Researchers at Lund University in Sweden have invented new systems to study the life of microorganisms in the ground. Without any digging, the researchers are able use microchips to see and analyze an invisible world that is filled with more species than any other ecosystem.

Dust on the wind: Study reveals surprising role of dust in mountain ecosystems

Thu, 07 Dec 17 00:02:50 -0800

Trees growing atop granite in the southern Sierra Nevada Mountains rely on nutrients from windborne dust more than on nutrients from the underlying bedrock.

Study finds ways to avoid hidden dangers of accumulated stresses on seagrass

Thu, 07 Dec 17 00:13:50 -0800

A new QUT-led study has found ways to detect hidden dangers of repeated stresses on seagrass using statistical modelling. The research, published by the Journal of Applied Ecology, found cumulative maintenance dredging which affected the light on the sea floor increased risks on seagrass survival. It found, globally, seagrass meadows can be at risk of collapse from accumulated effects of repeated dredging and natural stress.

Researchers model optimal amount of rainfall for plants

Wed, 06 Dec 17 00:00:10 -0800

Researchers have determined what could be considered a 'Goldilocks' climate for rainfall use by plants: not too wet and not too dry. But those landscapes are likely to shrink and become less productive in the future through climate change.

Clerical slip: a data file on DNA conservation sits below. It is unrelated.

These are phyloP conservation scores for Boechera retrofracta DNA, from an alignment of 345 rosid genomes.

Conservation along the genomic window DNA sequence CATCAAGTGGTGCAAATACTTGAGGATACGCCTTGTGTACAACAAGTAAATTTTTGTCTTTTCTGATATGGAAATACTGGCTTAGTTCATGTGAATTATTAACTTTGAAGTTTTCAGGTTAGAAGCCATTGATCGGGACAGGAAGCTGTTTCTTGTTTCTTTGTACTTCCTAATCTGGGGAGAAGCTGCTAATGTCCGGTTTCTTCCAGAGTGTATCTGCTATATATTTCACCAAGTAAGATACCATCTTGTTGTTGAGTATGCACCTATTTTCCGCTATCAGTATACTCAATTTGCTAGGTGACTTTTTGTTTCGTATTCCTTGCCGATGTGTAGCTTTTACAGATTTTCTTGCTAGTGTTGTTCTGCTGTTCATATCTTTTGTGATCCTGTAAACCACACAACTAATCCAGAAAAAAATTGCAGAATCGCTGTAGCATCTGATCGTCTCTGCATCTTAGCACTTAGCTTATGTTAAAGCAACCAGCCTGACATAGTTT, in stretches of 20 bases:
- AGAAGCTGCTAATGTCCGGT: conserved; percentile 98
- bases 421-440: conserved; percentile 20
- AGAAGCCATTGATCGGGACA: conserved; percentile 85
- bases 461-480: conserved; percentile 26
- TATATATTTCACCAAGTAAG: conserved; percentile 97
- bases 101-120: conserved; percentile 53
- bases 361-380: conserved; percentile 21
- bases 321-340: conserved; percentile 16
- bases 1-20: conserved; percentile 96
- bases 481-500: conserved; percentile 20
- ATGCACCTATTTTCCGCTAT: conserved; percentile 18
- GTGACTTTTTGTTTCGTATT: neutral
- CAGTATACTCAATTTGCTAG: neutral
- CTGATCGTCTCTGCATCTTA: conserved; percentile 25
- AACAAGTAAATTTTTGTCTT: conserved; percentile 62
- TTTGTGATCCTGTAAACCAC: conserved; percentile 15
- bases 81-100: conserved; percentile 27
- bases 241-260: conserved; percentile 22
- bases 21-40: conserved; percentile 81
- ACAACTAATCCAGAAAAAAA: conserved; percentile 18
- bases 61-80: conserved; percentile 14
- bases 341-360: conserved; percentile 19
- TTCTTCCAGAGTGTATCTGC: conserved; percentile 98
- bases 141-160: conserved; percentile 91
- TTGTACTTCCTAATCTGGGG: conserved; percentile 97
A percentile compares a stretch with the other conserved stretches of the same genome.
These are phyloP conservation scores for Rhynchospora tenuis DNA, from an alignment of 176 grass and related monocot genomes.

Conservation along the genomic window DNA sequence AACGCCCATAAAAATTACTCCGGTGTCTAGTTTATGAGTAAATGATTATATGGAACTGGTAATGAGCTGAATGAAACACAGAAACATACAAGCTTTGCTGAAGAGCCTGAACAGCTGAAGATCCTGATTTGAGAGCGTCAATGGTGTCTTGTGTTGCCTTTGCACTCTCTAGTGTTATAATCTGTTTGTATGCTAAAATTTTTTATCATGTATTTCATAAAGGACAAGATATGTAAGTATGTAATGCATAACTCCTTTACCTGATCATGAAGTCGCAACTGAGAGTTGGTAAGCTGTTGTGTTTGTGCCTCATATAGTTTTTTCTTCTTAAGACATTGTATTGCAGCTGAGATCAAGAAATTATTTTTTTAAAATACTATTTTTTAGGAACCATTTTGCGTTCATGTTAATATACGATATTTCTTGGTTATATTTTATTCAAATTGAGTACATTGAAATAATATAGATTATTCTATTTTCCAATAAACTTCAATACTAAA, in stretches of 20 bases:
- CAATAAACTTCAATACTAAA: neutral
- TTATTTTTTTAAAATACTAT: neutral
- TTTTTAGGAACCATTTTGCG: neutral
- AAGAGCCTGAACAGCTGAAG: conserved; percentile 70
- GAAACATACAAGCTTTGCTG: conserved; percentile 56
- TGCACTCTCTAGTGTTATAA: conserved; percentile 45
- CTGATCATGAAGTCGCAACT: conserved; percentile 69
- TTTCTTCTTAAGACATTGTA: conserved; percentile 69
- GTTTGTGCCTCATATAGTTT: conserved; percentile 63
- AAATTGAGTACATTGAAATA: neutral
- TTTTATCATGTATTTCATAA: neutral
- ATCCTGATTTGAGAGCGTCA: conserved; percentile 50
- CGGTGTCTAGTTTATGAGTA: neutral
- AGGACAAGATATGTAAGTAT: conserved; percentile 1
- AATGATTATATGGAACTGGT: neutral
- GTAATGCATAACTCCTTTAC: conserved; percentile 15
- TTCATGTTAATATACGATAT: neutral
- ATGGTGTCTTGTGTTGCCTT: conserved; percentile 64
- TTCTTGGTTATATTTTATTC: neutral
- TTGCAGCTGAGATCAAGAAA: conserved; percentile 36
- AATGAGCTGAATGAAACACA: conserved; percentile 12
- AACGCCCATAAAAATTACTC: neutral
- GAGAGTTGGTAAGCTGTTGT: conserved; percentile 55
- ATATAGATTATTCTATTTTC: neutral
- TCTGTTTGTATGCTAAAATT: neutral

Stress test: New study finds seals are stressed-out by sharks

Tue, 05 Dec 17 00:04:00 -0800

While a little added stress may be helpful to flee a dangerous situation, or to meet an approaching deadline, it's no secret that prolonged exposure to the stress hormone cortisol is linked to health problems. So, what effects does stress have on animals in the wild that need to navigate the same waters as the ocean's top predator -- great white sharks?

PolyU reveals high prevalence of bacteria that carry gene mcr-1 in ecosystem

Tue, 05 Dec 17 00:06:10 -0800

Food Safety and Technology Research Centre of the Department of Applied Biology and Chemical Technology, PolyU recently found that bacteria that carry the colistin resistance gene mcr-1 commonly exist in human and various types of food and environmental samples collected from Hong Kong and the Chinese mainland. The prevalence of mcr-1 in our ecosystem challenges the role of colistin as the last resort antibiotic to treat infections caused by carbapenem resistant Enterobacteriaceae.

Despite city tree benefits, Calif. urban canopy cover per capita lowest in US

Mon, 04 Dec 17 00:10:10 -0800

Trees in California communities are working overtime. From removing carbon dioxide and pollutants from the air, intercepting rainfall and increasing property values, California's 173.2 million city trees provide ecosystem services valued at $8.3 billion a year. However, according to a recent study, more benefits could be realized if the Golden State's urban forests didn't have the lowest canopy cover per capita in the nation.